Ready to go
How much should you carry?

How much do you carry?  There are numerous suggestions as to how heavy a pack should be, most suggest a certain proportion of body weight.  My pack weighed 18/20 kg but it needs to be remembered that wet clothes, wet tent etc will weigh more.  I think for enjoyment, lighter is better so take the minimum you can get away with, without leaving out anything essential.

North to south or south to north?  I did the former, partly because it meant I would be walking mainly into the sun – although since the path winds constantly, you actually walk in all directions!  In terms of difficulty, although there are steep climbs all along the whole route, it is true to say that the most rugged sections are in the north so the walk gets marginally easier as you go further south.  On the other hand, it also becomes a little more urbanised in the south so arguably it is better to walk that part earlier by walking northwards.  At the end of the day it is down to personal choice.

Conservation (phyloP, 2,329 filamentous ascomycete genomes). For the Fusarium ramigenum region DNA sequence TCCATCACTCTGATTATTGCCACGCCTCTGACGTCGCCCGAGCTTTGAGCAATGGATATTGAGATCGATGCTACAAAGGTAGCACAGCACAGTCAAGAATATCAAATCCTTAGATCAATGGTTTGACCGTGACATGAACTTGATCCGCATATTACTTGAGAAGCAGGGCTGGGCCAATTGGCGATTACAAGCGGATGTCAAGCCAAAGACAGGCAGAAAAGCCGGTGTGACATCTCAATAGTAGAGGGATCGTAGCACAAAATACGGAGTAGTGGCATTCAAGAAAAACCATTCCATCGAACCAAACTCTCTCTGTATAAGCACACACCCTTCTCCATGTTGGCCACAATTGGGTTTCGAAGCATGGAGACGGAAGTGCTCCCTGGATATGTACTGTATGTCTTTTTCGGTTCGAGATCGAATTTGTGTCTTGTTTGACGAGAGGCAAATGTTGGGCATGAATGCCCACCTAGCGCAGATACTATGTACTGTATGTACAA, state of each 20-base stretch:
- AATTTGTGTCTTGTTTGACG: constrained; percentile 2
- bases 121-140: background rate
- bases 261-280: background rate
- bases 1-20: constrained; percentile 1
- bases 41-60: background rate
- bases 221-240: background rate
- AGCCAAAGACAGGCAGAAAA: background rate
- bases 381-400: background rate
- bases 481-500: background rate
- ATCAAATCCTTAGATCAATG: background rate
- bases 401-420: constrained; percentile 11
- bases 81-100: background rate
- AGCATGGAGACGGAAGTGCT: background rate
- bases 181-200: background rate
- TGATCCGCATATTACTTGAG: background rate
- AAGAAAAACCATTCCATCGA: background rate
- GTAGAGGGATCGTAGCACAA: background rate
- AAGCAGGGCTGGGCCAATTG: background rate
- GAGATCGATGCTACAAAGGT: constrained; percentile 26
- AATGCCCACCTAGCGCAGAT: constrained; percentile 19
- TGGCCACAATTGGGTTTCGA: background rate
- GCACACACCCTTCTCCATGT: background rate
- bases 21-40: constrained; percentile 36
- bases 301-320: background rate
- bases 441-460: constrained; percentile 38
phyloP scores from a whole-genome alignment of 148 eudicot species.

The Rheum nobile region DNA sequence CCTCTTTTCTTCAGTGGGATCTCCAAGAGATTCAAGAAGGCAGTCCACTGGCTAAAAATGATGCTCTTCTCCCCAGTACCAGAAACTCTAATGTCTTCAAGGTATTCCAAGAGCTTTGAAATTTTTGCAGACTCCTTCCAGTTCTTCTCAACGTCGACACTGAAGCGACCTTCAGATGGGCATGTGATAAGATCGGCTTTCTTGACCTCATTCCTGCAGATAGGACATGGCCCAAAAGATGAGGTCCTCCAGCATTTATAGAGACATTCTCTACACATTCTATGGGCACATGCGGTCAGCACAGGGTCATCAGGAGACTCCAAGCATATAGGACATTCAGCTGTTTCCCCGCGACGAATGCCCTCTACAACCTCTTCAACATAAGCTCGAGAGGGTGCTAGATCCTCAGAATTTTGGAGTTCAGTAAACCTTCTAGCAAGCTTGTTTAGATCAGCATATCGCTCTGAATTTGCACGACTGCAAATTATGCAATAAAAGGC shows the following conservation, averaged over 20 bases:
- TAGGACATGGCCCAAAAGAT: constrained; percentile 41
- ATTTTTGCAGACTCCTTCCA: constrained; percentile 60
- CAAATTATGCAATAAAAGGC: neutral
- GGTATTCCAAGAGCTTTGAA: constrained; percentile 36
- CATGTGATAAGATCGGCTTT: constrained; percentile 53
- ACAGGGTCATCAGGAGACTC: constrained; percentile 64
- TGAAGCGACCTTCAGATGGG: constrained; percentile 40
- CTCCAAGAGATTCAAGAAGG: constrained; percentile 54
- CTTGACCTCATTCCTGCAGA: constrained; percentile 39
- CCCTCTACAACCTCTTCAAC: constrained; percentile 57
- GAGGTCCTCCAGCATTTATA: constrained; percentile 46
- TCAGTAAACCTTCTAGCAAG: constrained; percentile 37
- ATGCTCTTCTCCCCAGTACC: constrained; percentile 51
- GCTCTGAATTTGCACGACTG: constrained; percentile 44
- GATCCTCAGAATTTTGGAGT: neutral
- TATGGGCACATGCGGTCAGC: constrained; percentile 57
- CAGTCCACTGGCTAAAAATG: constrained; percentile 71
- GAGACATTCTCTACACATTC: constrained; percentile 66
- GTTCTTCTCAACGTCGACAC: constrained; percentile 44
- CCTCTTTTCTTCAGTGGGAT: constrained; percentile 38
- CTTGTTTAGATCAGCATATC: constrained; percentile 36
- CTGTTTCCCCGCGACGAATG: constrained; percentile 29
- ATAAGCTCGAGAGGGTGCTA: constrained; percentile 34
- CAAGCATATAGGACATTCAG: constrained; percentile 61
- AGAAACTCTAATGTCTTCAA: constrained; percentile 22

Where to get food?  Because this coastline is so unspoilt, there is a need to think ahead to make sure you have enough food.  Some days I passed nowhere to buy food and some overnight stops were too remote to be near a pub.  I found a good plan was to have a small stock of cuppa soup, mini pork pies etc for those times when forward planning failed.  You can of course carry dehydrated meals.  The one area I probably failed in is breakfast – my plan was to eat breakfast bars at the tent and then stop en route for something more substantial……but I rarely passed anywhere to buy breakfast.

Cooking
Cooking

Planning the walk.  I found it helpful to carefully plan the walk in advance so that I had a schedule of probable overnight stops whilst also retaining some flexibility to vary the plan according to how I felt.  This gave me the skeleton of a walk but also allowed the freedom that backpacking gives.  I only pre-booked one overnight stay and that was purely because it was an unmanned site.  I also changed a number of planned overnight stops as it suited me on the day.  I had no problem finding somewhere to pitch my tent.